Ok if you don’t want to read it it’s an account of how abhorrently women are treated in the gaming community; specifically tabletop, Pen & Paper, and miniatures/strategy. Not just heckling or general sexism but multiple forms of assault.

It made me sick to my stomach and a little part of me was glad I’d never experienced it. (In case you’re just tuning in; I’m a thirty-something, white, cis, male.) As I sat there thinking how it might turn me off gaming completely, and how sad that would be, I remembered a game I ran once.

It was the mid-2000s and Lost was every geek’s favourite show. Narnia had burst onto the big screen and I was running a game for three other guys. They were my first gaming group and they had a strict no girls policy.

The game was set on an Island (of course) and had Halflings that rode polar bears into battle (what game doesn’t). The overall theme of the game was racism, I’d based the story vaguely on the real life story of boxer Rubin “The Hurricane” Carter. (I was listening to a lot of Bob Dylan at the time.) Only he was a Halfling Colosseum fighter.

The group was ridiculously cautious. They’d spend 20-40 minutes per decision trying to plan for every contingency. (Probably my fault, a polar bear had killed their character in the jungle when they’d foolishly run ahead alone.)

After several sessions of them literally doing nothing and then getting pissed that I wasn’t moving the story along fast enough I introduced a new character; an impulsive human female Ninja, with shady motives. The idea was to have a character that could move the plot forward without a player fearing for their characters’ lives.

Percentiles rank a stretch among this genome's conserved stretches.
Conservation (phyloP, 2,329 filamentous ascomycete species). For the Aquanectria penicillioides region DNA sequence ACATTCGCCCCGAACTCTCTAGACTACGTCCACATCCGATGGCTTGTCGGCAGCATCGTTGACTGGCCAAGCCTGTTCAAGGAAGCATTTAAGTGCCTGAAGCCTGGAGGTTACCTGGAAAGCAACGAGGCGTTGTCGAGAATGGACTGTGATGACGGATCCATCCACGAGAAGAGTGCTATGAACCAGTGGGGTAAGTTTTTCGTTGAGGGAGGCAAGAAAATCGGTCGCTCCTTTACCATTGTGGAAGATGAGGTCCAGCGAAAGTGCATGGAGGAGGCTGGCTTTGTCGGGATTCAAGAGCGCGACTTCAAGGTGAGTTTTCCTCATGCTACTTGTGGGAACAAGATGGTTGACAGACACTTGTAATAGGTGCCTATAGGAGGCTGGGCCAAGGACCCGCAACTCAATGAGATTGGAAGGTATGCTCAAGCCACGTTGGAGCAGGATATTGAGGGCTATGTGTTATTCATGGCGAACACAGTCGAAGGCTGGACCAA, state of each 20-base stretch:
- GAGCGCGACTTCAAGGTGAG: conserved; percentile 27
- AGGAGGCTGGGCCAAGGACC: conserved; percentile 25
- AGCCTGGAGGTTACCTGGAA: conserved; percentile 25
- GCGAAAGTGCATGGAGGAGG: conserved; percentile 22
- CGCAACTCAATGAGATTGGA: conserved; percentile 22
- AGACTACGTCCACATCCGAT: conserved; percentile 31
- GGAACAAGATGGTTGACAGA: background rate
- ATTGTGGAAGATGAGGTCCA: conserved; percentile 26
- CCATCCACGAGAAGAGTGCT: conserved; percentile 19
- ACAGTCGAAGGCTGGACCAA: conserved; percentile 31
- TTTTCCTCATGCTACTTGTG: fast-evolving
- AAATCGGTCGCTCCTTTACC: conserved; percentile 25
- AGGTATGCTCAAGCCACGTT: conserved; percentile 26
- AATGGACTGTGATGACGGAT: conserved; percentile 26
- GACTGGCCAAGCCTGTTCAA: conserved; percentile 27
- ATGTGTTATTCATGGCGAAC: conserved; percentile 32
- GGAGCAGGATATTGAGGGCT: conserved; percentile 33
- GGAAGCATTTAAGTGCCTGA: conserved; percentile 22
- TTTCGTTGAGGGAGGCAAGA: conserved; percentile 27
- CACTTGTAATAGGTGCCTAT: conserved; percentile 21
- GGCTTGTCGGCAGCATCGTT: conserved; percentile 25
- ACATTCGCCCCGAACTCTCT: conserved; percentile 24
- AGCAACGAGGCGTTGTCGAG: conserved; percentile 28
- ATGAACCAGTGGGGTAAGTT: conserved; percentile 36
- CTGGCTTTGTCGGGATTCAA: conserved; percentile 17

I’d done it early with an, “enemy of my enemy” style bad guy and they’d followed him straight into a trap. They still liked him afterwards.

They hated the Ninja from the start. At first I thought it was the impulsiveness (ten years later I think it was the gender). It wasn’t too bad at the beginning but when I started having her assert opinions like, “You’ve been arguing about going through this door for 30 minutes, I’m sure they’ve heard you.” Or “Shut up and stab something.” They started to verbally abuse her both in game and out of game and she was renamed, “The Bitch”.

At one point, in the middle of a puzzle, I tried to give them a hint through the Ninja. One of the players told her to shut up and let them work. I snapped and asked through the character, “What the hell is your problem? I’ve saved your life, fought monsters beside you but you still treat me like shit.”

The answer was, “You’re an NPC.” (Non-Player Character) Which I would believe if they hadn’t had the epic bromance with the last NPC. Then the player added, “Plus I just don’t trust anything that bleeds for five days and doesn’t die.”

The rest of the group burst into laughter as if it was the cleverest joke they’d ever heard.

If it sounds familiar, it’s a quote from South Park that specifically makes fun of a character for being sexist.

The game fizzled out shortly afterwards. It had made me deeply uncomfortable. At the time I thought it was because I was doing something wrong in running the game. I thought the hate and vehemence was aimed at me.

I’m sure some of it was aimed at me but most was aimed at the character who dared to be female and not be a love interest, damsel, or incompetent.